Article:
Usually, I'll go in after finishing a manga or anime or starting a new TV show. But recently, I find myself going in, picking a trope and comparing examples and seeing which ones get which reactions from readers and viewers. I also like the basic format of explaining the trope in its most cliched form at the top and letting people contribute examples below. And I like how contributors point out when tropes are averted or subverted.
Recently, I realized things such as: Nobody notices a loser but, when said loser is made of 200% m*****f***** loyalty (Code Geass), fans notice and want more. Everyone dislikes a deus ex machina but when the machine is THE GOD (Supernatural) viewers sit up and want to know what God is up to.
I don't think it's a bad thing to be so cliche that something ends up as the trope namer or as The Example because, it stuck with people in some memorable way. If anything, the TV Tropes taught me that everything has multiple cliches/tropes and where it gets dangerous is when one's plots and characters are so undistinguishable from the another random example that they aren't even mentioned on the site, as weird as that might be.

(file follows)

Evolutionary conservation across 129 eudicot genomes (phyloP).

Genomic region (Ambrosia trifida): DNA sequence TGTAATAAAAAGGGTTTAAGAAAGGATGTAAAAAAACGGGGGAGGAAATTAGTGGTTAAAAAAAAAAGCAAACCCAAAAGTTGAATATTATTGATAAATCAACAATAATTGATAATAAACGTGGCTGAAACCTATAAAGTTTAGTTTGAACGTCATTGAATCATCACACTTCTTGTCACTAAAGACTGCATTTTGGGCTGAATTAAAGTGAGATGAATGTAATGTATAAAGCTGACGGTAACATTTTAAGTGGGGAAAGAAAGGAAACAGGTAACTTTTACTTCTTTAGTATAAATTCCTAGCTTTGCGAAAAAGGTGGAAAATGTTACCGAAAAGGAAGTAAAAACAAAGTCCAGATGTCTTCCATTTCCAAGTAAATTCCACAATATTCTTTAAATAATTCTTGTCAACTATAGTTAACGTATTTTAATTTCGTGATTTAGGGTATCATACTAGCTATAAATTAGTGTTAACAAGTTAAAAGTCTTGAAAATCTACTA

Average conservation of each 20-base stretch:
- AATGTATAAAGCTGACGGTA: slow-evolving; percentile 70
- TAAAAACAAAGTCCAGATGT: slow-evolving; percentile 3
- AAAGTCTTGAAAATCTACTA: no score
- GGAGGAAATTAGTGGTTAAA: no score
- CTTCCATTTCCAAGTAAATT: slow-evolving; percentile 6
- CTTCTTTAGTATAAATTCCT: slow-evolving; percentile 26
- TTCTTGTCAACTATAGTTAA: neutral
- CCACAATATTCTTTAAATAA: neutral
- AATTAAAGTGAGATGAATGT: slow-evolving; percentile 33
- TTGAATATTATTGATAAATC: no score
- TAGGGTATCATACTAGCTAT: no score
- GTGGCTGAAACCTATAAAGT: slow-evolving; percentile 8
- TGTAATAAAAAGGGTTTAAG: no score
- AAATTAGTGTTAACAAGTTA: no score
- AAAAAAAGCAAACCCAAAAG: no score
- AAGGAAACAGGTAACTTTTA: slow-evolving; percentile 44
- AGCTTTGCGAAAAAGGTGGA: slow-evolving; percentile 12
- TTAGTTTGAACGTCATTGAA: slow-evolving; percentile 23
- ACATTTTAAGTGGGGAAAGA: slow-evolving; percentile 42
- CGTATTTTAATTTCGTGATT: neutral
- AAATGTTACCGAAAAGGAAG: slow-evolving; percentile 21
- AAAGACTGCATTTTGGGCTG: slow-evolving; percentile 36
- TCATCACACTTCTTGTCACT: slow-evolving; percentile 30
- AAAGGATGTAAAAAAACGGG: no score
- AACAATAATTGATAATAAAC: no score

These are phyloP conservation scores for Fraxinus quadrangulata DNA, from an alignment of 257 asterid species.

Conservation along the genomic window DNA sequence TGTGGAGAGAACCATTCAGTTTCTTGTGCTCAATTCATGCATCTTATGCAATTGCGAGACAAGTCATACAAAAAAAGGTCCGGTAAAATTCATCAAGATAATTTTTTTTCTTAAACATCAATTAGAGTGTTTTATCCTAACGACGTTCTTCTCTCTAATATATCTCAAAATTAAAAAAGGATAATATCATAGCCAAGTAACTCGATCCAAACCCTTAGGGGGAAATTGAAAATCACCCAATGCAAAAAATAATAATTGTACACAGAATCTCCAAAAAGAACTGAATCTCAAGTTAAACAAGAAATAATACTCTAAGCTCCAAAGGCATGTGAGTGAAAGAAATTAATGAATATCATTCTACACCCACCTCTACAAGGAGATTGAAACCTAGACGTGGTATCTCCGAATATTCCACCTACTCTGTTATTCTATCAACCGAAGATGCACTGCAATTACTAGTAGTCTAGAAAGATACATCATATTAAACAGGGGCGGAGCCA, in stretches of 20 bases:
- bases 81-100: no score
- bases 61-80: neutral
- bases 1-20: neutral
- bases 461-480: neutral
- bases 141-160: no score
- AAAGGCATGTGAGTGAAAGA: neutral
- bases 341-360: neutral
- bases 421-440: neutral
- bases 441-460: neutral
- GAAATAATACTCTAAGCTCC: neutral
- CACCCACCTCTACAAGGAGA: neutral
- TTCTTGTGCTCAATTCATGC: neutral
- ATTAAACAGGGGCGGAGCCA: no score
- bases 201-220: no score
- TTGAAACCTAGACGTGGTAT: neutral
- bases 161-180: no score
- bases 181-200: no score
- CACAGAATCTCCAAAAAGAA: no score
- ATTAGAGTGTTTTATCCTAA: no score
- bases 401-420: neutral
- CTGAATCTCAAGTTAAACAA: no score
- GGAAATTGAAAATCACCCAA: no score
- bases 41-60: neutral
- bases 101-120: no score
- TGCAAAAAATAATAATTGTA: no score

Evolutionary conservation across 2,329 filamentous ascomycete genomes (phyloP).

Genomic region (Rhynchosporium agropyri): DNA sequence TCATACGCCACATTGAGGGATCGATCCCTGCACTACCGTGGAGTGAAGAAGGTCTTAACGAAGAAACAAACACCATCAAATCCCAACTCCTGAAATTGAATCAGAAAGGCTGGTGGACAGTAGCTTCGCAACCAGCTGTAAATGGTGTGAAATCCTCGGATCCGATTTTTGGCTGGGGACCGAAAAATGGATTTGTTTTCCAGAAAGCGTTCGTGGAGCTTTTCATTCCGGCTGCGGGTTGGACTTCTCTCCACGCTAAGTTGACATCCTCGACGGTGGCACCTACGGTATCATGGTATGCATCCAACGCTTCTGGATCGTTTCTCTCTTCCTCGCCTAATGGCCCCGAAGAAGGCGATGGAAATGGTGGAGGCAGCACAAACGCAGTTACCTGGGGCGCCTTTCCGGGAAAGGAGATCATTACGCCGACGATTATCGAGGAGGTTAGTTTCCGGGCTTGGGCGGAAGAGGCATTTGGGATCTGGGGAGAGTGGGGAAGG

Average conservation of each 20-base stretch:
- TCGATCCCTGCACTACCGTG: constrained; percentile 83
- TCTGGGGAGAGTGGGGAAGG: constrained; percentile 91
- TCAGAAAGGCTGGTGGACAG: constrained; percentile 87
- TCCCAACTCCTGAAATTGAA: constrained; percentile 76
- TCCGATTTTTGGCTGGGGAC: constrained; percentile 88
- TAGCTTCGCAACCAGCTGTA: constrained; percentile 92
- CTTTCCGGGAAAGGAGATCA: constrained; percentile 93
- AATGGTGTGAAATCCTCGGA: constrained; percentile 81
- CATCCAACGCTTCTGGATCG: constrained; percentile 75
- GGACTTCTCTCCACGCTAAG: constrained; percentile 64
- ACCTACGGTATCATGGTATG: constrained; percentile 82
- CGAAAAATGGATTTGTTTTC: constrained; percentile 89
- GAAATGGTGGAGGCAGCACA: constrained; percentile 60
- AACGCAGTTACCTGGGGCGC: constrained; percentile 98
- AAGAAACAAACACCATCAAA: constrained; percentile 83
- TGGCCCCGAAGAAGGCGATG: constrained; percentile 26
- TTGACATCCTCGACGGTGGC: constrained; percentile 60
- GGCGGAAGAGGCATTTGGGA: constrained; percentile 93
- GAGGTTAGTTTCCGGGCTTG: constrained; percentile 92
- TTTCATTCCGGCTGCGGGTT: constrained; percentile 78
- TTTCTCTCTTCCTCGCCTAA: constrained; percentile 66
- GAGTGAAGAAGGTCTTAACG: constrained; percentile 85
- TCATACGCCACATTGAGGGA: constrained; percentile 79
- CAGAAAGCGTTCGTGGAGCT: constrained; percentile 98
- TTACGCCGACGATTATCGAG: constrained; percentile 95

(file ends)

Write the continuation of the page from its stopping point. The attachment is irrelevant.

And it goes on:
…At the end of the day (or a web surfing session) maybe I waste hours on that website trying to figure out the answer to the question I quoted and I still haven't figured it out yet. But clues are good. *nods*
Corra McFeydon says
Hi Nathan –
Thanks for sharing your view on this. As a new writer it's helpful to know that a story retold isn't necessarily an 'old' story unless it repeats the same. Kind of Like on American Idol, how the judges all keep saying –